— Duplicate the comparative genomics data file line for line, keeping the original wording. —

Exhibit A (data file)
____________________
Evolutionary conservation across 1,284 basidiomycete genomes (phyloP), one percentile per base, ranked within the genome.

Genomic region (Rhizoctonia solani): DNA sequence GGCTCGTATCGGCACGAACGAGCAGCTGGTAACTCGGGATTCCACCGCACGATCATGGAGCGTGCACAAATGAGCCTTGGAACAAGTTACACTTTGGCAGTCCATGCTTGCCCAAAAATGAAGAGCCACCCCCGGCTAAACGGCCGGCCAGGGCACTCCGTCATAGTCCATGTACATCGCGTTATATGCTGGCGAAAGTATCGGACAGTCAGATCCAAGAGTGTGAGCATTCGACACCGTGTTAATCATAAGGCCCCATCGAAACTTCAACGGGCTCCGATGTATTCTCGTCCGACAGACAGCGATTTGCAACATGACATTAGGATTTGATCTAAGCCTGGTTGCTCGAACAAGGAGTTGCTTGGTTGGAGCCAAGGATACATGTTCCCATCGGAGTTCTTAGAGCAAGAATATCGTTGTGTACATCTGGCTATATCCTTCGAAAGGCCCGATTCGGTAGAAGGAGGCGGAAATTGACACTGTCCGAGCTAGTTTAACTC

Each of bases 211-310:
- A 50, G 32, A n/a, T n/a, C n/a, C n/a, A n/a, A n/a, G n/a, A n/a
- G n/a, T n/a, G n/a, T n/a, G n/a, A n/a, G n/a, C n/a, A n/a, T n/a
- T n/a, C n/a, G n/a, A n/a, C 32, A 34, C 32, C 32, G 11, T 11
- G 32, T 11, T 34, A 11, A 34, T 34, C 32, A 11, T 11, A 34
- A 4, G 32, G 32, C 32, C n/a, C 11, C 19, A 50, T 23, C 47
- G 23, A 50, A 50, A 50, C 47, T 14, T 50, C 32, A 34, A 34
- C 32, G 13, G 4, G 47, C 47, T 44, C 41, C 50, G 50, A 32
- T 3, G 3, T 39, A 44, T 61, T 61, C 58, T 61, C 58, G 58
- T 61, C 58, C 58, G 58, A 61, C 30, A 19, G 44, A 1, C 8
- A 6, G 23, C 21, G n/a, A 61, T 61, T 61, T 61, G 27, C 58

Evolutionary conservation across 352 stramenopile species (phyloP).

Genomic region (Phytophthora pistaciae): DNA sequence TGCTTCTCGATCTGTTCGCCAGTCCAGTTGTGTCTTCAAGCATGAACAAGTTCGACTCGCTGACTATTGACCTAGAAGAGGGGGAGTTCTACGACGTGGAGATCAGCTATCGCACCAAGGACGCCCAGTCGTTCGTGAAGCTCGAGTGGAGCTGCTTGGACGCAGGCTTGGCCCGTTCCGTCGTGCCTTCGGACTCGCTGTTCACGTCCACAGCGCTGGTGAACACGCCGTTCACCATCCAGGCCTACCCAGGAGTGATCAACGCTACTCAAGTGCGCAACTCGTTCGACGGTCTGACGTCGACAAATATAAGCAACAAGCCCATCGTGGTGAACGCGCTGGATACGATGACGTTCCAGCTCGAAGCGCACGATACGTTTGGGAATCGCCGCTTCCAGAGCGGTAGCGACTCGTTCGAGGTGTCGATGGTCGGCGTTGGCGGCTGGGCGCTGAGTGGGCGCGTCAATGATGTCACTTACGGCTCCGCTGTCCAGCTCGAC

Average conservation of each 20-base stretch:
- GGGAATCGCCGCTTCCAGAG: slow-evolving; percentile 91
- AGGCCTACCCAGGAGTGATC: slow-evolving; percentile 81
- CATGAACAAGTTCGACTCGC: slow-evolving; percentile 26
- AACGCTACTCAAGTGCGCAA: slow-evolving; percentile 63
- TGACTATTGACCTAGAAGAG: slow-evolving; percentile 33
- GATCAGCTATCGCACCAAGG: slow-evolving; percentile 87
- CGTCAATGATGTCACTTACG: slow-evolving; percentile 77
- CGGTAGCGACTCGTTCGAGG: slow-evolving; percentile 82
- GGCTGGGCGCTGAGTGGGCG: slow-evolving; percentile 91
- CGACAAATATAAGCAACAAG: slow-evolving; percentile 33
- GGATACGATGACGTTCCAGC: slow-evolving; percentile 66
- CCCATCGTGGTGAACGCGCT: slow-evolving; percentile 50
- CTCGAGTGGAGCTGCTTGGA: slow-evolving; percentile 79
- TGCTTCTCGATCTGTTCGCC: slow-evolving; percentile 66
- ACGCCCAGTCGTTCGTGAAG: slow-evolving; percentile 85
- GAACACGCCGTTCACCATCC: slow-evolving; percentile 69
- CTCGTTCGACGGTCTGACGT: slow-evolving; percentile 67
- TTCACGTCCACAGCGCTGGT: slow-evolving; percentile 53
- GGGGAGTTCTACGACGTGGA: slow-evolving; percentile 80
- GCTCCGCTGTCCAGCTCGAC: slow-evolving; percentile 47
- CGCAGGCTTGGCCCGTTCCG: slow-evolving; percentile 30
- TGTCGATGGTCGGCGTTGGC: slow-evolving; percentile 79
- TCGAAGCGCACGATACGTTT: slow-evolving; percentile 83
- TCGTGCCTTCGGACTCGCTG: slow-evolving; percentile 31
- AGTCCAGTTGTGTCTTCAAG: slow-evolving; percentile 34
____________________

Evolutionary conservation across 1,284 basidiomycete genomes (phyloP), one percentile per base, ranked within the genome.

Genomic region (Rhizoctonia solani): DNA sequence GGCTCGTATCGGCACGAACGAGCAGCTGGTAACTCGGGATTCCACCGCACGATCATGGAGCGTGCACAAATGAGCCTTGGAACAAGTTACACTTTGGCAGTCCATGCTTGCCCAAAAATGAAGAGCCACCCCCGGCTAAACGGCCGGCCAGGGCACTCCGTCATAGTCCATGTACATCGCGTTATATGCTGGCGAAAGTATCGGACAGTCAGATCCAAGAGTGTGAGCATTCGACACCGTGTTAATCATAAGGCCCCATCGAAACTTCAACGGGCTCCGATGTATTCTCGTCCGACAGACAGCGATTTGCAACATGACATTAGGATTTGATCTAAGCCTGGTTGCTCGAACAAGGAGTTGCTTGGTTGGAGCCAAGGATACATGTTCCCATCGGAGTTCTTAGAGCAAGAATATCGTTGTGTACATCTGGCTATATCCTTCGAAAGGCCCGATTCGGTAGAAGGAGGCGGAAATTGACACTGTCCGAGCTAGTTTAACTC

Each of bases 211-310:
- A 50, G 32, A n/a, T n/a, C n/a, C n/a, A n/a, A n/a, G n/a, A n/a
- G n/a, T n/a, G n/a, T n/a, G n/a, A n/a, G n/a, C n/a, A n/a, T n/a
- T n/a, C n/a, G n/a, A n/a, C 32, A 34, C 32, C 32, G 11, T 11
- G 32, T 11, T 34, A 11, A 34, T 34, C 32, A 11, T 11, A 34
- A 4, G 32, G 32, C 32, C n/a, C 11, C 19, A 50, T 23, C 47
- G 23, A 50, A 50, A 50, C 47, T 14, T 50, C 32, A 34, A 34
- C 32, G 13, G 4, G 47, C 47, T 44, C 41, C 50, G 50, A 32
- T 3, G 3, T 39, A 44, T 61, T 61, C 58, T 61, C 58, G 58
- T 61, C 58, C 58, G 58, A 61, C 30, A 19, G 44, A 1, C 8
- A 6, G 23, C 21, G n/a, A 61, T 61, T 61, T 61, G 27, C 58

Evolutionary conservation across 352 stramenopile species (phyloP).

Genomic region (Phytophthora pistaciae): DNA sequence TGCTTCTCGATCTGTTCGCCAGTCCAGTTGTGTCTTCAAGCATGAACAAGTTCGACTCGCTGACTATTGACCTAGAAGAGGGGGAGTTCTACGACGTGGAGATCAGCTATCGCACCAAGGACGCCCAGTCGTTCGTGAAGCTCGAGTGGAGCTGCTTGGACGCAGGCTTGGCCCGTTCCGTCGTGCCTTCGGACTCGCTGTTCACGTCCACAGCGCTGGTGAACACGCCGTTCACCATCCAGGCCTACCCAGGAGTGATCAACGCTACTCAAGTGCGCAACTCGTTCGACGGTCTGACGTCGACAAATATAAGCAACAAGCCCATCGTGGTGAACGCGCTGGATACGATGACGTTCCAGCTCGAAGCGCACGATACGTTTGGGAATCGCCGCTTCCAGAGCGGTAGCGACTCGTTCGAGGTGTCGATGGTCGGCGTTGGCGGCTGGGCGCTGAGTGGGCGCGTCAATGATGTCACTTACGGCTCCGCTGTCCAGCTCGAC

Average conservation of each 20-base stretch:
- GGGAATCGCCGCTTCCAGAG: slow-evolving; percentile 91
- AGGCCTACCCAGGAGTGATC: slow-evolving; percentile 81
- CATGAACAAGTTCGACTCGC: slow-evolving; percentile 26
- AACGCTACTCAAGTGCGCAA: slow-evolving; percentile 63
- TGACTATTGACCTAGAAGAG: slow-evolving; percentile 33
- GATCAGCTATCGCACCAAGG: slow-evolving; percentile 87
- CGTCAATGATGTCACTTACG: slow-evolving; percentile 77
- CGGTAGCGACTCGTTCGAGG: slow-evolving; percentile 82
- GGCTGGGCGCTGAGTGGGCG: slow-evolving; percentile 91
- CGACAAATATAAGCAACAAG: slow-evolving; percentile 33
- GGATACGATGACGTTCCAGC: slow-evolving; percentile 66
- CCCATCGTGGTGAACGCGCT: slow-evolving; percentile 50
- CTCGAGTGGAGCTGCTTGGA: slow-evolving; percentile 79
- TGCTTCTCGATCTGTTCGCC: slow-evolving; percentile 66
- ACGCCCAGTCGTTCGTGAAG: slow-evolving; percentile 85
- GAACACGCCGTTCACCATCC: slow-evolving; percentile 69
- CTCGTTCGACGGTCTGACGT: slow-evolving; percentile 67
- TTCACGTCCACAGCGCTGGT: slow-evolving; percentile 53
- GGGGAGTTCTACGACGTGGA: slow-evolving; percentile 80
- GCTCCGCTGTCCAGCTCGAC: slow-evolving; percentile 47
- CGCAGGCTTGGCCCGTTCCG: slow-evolving; percentile 30
- TGTCGATGGTCGGCGTTGGC: slow-evolving; percentile 79
- TCGAAGCGCACGATACGTTT: slow-evolving; percentile 83
- TCGTGCCTTCGGACTCGCTG: slow-evolving; percentile 31
- AGTCCAGTTGTGTCTTCAAG: slow-evolving; percentile 34